Tuesday, November 17, 2009


Have you encountered the new-new thing? It's Facebook for poets, a new site called ReadWritePoem. Now, I know what you're thinking --- one MORE social networking site to keep up with? Of course, if you have FriendFeed, keeping up with all your social nets is easy, but even if you don't, just imagine it: Facebook only for poets! Founder Dana Guthrie Martin's idea is in its infancy, but think Google when it was just a little upstart down in the flats of Silicon Valley. Think of Facebook before it got all those ridiculous games and made us addicts to our own game-breaks (my personal favorite seems to be "icing" my opponents in Mafia Wars ... so now you know). Think of small, friendly Internet ponds that became real communities before becoming teeming metropolises.

ReadWritePoem has the potential to be a really addictive hangout for poets, a virtual Poets House that anyone in any town can go and find something cool to do in: do a writing exercise, read something, play, discuss, even make a New Year's resolution (I just made a big one).

I mean, where else can you find out about The Lumberyard's Roark Prize in Poetry, the prize for which is an entire issue dedicated to your poems? Not CRWROPPS, not Poets & Writers, and surely not on Facebook.

They have virtual book tours, Makeover Mondays and revision strategies, micropoetry (tweet a poem, anyone?).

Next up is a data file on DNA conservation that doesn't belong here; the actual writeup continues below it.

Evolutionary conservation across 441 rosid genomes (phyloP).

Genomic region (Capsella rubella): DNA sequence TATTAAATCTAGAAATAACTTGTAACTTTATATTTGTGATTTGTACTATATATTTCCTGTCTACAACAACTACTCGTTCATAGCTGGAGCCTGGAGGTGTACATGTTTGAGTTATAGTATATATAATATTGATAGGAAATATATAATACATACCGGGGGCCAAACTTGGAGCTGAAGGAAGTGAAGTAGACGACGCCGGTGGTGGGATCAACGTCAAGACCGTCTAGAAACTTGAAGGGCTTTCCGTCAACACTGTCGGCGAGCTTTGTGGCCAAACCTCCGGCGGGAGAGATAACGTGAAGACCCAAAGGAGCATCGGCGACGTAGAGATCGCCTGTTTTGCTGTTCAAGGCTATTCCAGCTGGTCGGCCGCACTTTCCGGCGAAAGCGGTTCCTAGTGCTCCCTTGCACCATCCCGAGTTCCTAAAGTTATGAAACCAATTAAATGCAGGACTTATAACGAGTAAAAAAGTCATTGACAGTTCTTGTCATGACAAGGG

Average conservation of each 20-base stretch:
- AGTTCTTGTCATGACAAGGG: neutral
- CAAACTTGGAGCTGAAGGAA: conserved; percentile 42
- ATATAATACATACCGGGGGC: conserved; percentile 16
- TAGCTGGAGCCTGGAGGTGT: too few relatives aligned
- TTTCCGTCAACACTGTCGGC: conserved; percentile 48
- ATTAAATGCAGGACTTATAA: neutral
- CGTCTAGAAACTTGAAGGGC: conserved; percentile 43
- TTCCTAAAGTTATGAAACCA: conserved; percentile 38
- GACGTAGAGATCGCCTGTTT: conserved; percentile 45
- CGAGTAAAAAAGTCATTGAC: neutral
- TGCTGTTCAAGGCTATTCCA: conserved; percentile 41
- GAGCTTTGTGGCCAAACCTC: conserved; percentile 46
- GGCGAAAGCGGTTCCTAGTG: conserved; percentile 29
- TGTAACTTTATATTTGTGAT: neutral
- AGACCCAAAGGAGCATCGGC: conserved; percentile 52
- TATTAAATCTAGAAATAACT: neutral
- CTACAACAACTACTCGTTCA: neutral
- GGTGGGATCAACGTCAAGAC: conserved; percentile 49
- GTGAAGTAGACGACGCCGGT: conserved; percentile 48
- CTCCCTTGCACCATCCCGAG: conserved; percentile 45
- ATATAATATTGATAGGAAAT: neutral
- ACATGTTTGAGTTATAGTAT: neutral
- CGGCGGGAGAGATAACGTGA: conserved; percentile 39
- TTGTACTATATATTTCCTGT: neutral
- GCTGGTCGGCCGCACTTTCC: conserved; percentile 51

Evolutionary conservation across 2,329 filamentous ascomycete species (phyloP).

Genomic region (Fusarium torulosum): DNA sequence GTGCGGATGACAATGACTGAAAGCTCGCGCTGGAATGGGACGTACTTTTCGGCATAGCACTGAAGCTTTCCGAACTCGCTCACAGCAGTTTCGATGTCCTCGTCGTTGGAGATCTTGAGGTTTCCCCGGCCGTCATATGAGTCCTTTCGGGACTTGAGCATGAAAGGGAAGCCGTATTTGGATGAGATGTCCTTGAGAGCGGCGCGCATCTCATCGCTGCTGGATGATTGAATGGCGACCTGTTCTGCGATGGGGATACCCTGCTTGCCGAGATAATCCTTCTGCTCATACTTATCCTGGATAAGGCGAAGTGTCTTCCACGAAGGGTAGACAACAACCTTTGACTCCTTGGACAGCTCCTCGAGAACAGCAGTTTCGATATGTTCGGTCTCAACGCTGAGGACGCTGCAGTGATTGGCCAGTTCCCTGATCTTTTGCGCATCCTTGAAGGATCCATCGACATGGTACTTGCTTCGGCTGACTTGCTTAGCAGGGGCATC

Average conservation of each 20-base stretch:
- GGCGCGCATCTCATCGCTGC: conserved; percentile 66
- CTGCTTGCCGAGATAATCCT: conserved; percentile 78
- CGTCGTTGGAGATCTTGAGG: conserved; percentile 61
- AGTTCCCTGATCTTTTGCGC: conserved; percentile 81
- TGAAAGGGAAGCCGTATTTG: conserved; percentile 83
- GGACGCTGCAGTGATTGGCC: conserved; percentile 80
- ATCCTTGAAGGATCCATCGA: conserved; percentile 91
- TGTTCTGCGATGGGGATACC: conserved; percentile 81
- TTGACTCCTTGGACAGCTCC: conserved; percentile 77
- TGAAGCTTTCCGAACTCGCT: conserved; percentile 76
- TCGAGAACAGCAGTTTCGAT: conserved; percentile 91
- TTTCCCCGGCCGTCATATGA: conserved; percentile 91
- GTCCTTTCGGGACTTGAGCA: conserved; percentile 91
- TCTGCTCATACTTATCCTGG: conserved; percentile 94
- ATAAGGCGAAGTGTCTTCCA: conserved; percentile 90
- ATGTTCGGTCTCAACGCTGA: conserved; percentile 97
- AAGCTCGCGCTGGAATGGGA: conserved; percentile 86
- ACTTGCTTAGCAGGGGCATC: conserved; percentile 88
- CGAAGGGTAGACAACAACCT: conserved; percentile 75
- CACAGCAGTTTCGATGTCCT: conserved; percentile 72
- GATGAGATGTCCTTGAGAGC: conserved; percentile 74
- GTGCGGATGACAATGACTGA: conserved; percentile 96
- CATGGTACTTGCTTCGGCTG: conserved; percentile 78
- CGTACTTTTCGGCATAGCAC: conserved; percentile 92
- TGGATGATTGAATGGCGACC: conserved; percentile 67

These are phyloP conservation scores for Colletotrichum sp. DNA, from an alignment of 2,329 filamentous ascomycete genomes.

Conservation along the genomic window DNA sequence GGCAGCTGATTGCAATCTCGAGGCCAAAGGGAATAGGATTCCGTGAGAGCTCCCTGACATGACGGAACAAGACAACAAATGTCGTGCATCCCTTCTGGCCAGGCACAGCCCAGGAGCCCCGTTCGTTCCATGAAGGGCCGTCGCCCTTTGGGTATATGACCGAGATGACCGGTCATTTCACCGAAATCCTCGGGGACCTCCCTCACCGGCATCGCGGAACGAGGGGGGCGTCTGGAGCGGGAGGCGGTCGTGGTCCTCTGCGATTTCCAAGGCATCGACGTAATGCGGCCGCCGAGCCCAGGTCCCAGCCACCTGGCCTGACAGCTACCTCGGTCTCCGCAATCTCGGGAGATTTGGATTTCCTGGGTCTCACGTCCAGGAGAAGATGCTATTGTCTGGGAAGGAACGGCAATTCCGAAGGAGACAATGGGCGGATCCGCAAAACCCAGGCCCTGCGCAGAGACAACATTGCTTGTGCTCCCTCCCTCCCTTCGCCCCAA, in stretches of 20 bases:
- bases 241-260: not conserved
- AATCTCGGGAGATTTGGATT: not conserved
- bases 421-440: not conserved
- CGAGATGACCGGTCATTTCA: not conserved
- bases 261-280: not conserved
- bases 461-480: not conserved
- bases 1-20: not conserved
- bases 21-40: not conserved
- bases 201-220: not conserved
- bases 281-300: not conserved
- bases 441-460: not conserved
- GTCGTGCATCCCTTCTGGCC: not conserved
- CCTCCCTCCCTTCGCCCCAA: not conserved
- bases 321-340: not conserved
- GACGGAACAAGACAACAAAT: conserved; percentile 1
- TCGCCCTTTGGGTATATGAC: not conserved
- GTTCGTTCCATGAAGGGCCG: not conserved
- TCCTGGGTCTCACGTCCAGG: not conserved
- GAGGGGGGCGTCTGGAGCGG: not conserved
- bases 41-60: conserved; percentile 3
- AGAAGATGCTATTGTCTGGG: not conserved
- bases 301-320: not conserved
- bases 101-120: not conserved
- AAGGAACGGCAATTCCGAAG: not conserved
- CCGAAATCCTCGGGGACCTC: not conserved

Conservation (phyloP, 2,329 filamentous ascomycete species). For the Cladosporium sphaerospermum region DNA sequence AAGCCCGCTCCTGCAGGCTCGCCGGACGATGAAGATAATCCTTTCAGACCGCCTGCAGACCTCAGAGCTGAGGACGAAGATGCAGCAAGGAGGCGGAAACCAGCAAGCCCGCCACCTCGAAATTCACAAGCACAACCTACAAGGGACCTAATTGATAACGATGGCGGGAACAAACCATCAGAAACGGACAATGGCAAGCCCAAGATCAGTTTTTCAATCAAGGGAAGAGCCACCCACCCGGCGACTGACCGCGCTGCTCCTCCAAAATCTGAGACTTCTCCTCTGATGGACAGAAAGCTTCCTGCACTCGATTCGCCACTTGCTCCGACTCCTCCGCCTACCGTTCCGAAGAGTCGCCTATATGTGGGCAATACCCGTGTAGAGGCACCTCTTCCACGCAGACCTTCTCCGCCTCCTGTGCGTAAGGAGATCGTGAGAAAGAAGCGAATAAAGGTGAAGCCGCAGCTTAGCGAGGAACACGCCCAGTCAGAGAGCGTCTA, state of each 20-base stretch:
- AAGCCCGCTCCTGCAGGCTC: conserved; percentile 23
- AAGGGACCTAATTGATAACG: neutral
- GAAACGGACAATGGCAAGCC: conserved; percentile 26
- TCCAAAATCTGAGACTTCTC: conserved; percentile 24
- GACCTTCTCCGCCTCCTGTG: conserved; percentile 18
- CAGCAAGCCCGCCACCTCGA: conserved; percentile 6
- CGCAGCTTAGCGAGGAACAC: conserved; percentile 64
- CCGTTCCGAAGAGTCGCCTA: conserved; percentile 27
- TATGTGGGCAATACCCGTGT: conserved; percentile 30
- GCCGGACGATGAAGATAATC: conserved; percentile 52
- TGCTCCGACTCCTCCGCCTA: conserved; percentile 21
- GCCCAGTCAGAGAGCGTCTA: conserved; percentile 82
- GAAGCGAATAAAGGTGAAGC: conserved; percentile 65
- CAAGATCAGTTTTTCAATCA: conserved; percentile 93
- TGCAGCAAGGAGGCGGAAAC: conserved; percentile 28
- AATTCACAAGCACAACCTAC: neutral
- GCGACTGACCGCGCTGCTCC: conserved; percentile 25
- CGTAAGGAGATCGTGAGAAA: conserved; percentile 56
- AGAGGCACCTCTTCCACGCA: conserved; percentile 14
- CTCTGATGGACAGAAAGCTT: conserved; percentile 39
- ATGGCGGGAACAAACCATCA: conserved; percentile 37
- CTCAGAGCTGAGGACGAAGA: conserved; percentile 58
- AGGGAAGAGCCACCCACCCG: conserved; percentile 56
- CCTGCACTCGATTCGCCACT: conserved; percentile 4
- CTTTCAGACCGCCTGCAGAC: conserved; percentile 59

I get the idea that if you can come up with it, they can find a corner for it. So take a look: right now it's a giant poetic thinktank. Later come the Modernist Wars, Poville, Zinger Poker and other Facebook-style frivolities.

Sunday, November 15, 2009

New-new way to submit, read, and publish poetry

Those of us who cherish the book, a thing to hold in the hand, sometimes a literary object that also has visual beauty, find the new world of poetry publishing morphing into something electronic so fast you can almost hear the quarks fizz past.

Tonight I encountered the inevitable consequence of the increasingly new way to submit poems, using online "submission managers." Concomitant with online submitting is getting rejections via email, which means even on your cell phone. Tonight I was having drinks with friends and during a quiet moment in the conversation, checked my email and found a batch of poems had been rejected by a zine. Now, the note was cordial, signed by an editor and all, but I really missed that envelope bringing a piece of paper that had a signature scrawled on it. Maybe if I had to send out all those rejection letters, I'd do it by email too. I'm just thinking, if it can be made a little easier via email, perhaps a little something more personal can be said. Using a little of the time saved.